But back then, they didn’t have the computer controls or engineering experience to make it work on gas engines. A few decades of refinement on diesels, though, and now we’ve got computer-controlled, high-pressure, gasoline direct injection.
That direct injection has allowed Ford to get away with higher compression ratios, usually running between 9.5- and 10-to-1. So does the fact that the EcoBoost upper block is made of super-tough compacted graphite iron – the exact same material as the last Power Stroke.
Note: Ram 1500 3.0-liter V-6 EcoDiesel engine pictured
So: a combination of quick-spooling, boost-controlled turbos, higher compression, a tough block, direct injection, and a super-thick torque curve running from almost idle to redline. Sounds a lot like a diesel, doesn’t it? In fact, it’s probably fair to say that the only real difference in design between an EcoBoost and its diesel grandaddy is the fact that it uses gasoline. Quick-burning gasoline allows the engine to rev higher and burn more efficiently, which means more high-rpm horsepower and lower emissions. That gives the EcoBoost some of the best of both worlds, with the power curve of a diesel but the horsepower and low emissions of a gas engine.
It also gives the EcoBoost an edge in fuel economy – usually.
If you’re cross-shopping a diesel and EcoBoost right now, you’re probably not doing it in a Ford showroom. As of 2015, with the exception of a couple of foreign four-cylinders, Ford’s not offering the EcoBoost in any vehicle that also comes with a diesel. That’s probably not a coincidence. So, there’s no direct comparison right now within the company – but that doesn’t mean the EcoBoost isn’t competing head-to-head with diesel.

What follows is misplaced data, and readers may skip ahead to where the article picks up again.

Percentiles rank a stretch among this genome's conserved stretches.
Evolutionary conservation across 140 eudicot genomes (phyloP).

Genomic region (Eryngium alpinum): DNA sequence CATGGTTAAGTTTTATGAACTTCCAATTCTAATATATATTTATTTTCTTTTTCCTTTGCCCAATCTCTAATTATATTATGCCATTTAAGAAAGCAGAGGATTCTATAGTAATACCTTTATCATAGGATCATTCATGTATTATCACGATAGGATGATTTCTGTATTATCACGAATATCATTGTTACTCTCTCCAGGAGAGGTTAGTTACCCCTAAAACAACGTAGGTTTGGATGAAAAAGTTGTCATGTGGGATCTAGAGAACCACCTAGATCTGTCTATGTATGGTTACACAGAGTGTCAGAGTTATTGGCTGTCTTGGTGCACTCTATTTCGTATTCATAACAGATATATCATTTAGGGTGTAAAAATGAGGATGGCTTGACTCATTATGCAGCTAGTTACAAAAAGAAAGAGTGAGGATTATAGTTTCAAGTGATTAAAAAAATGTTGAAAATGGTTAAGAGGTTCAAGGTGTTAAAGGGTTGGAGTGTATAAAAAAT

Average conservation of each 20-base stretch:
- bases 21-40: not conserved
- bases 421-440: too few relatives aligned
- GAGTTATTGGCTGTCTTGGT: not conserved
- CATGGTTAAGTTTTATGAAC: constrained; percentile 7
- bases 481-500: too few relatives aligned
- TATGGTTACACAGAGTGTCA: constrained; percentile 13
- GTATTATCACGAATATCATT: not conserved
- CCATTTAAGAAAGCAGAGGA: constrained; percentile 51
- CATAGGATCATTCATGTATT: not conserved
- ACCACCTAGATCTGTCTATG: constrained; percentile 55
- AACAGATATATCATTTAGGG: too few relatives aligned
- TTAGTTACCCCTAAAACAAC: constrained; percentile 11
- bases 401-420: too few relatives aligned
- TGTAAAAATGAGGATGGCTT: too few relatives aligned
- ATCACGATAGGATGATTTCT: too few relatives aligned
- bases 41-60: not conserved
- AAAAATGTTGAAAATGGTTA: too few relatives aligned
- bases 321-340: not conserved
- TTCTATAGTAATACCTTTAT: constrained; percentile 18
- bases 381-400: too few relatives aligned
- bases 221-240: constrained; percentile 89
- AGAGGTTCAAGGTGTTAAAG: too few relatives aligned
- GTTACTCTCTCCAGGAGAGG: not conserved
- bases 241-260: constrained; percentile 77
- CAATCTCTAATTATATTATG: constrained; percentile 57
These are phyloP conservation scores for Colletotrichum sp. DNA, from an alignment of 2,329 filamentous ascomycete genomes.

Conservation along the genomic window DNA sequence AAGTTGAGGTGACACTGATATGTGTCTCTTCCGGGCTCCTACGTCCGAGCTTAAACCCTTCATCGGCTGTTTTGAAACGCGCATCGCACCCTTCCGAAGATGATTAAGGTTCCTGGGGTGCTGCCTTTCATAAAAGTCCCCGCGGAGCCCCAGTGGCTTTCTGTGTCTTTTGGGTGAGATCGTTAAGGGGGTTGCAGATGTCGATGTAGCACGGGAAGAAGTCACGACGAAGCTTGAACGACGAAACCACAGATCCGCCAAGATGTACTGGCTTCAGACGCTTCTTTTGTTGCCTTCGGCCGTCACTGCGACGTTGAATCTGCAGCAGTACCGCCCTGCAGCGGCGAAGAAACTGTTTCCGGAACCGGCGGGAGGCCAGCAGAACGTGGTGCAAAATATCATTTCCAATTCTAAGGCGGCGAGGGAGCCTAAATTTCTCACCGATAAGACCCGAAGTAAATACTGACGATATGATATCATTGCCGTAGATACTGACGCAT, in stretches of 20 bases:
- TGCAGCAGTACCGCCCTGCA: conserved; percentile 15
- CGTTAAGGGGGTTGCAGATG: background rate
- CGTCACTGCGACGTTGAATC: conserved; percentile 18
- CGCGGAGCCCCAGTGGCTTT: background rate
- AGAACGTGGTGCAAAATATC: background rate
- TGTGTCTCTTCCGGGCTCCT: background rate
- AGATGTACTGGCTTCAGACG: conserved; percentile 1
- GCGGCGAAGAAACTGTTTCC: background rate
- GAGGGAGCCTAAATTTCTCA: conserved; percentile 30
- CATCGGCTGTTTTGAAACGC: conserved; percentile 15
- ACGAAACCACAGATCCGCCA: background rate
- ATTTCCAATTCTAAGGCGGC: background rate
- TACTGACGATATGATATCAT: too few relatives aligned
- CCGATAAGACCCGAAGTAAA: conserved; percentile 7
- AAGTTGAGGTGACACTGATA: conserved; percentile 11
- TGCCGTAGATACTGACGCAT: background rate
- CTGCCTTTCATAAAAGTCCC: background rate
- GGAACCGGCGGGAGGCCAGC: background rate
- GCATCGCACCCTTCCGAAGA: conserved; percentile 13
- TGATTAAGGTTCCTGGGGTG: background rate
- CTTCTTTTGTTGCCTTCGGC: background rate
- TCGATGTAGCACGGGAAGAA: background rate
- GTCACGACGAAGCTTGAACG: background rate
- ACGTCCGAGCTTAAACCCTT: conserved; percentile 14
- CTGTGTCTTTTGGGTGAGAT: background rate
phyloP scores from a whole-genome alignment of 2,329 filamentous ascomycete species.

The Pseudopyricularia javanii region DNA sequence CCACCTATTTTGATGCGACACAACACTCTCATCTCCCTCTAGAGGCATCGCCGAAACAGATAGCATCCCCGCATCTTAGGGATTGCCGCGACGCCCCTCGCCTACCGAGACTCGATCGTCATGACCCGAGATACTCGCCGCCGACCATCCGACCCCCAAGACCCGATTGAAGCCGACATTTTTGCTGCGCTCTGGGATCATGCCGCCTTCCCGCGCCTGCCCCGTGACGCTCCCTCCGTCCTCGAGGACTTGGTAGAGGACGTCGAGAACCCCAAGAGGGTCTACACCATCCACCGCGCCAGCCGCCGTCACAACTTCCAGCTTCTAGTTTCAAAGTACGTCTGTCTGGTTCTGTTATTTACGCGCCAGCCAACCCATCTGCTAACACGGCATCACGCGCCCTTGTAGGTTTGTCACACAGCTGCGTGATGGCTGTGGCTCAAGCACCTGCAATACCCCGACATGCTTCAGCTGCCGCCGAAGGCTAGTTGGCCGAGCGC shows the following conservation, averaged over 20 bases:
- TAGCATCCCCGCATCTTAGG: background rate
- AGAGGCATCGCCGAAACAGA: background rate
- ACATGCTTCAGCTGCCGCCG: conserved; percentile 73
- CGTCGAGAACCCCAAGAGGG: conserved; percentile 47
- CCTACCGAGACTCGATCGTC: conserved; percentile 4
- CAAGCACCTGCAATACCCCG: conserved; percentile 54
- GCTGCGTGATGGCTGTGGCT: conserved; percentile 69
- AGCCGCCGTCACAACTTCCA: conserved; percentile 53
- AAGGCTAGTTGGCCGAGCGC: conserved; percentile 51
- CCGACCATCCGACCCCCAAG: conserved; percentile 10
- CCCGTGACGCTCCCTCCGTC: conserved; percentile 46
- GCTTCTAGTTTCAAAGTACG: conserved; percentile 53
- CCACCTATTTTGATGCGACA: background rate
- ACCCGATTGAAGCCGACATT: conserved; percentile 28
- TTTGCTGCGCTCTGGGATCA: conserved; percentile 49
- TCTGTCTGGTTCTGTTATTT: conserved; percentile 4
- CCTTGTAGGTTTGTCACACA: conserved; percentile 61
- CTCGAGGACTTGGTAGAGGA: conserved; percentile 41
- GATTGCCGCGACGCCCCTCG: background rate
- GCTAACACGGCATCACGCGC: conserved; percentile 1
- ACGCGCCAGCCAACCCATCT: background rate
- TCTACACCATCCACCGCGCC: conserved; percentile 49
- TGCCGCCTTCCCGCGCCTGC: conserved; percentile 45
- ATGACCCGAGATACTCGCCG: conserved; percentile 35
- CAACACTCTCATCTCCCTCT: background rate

Ram’s EcoDiesel isn’t just similar to the EcoBoost in name; it’s a 3.0-liter V-6, uses turbocharging and direct injection, and also comes in a 1500-series truck. In this case, the Ram 1500. In terms of specs, that’s a very close match for the 2.7-liter EcoBoost offered in the Ford F-150 right now. Ford also offers the 365-horse 3.5-liter Ecoboost as an option; but for the sake of apples-to-apples comparison, it’s probably better to compare the 2.7-liter EcoBoost to Ram’s 3.0-liter EcoDiesel. Raw figures first:
- 325 horsepower at 5,750 rpm
- 375 pound-feet at 3,000 rpm
- 350 pound-feet from 1,900 to 5,000 rpm
- 240 horsepower at 3,600 rpm
- 420 pound-feet at 2,000 rpm
- 400 pound-feet from 1,900 to 3,500 rpm
Not too far off from what you’d expect for the typical gas-diesel relationship. The gas engine revs higher and makes more horsepower, while the diesel revs lower and makes more torque. A lot of it, in this case; Ram has been quick to point out that this tiny 3.0-liter produces more peak torque than the original heavy-duty Cummins engine used in the 1980s. That’s a definite sign of progress – so is the fact that the Ram’s 3.0-liter makes about 100 horsepower more than it’s original predecessor.
But the EcoBoost, being a gas engine, utterly destroys the diesel in horsepower. Gas engines always have an edge there, if for no other reason than the fact that their fuel burns faster, and they rev to higher rpm. What’s really impressive about the EcoBoost is the fact that it manages that trick while even comparing to the diesel in terms of torque output and torque curve.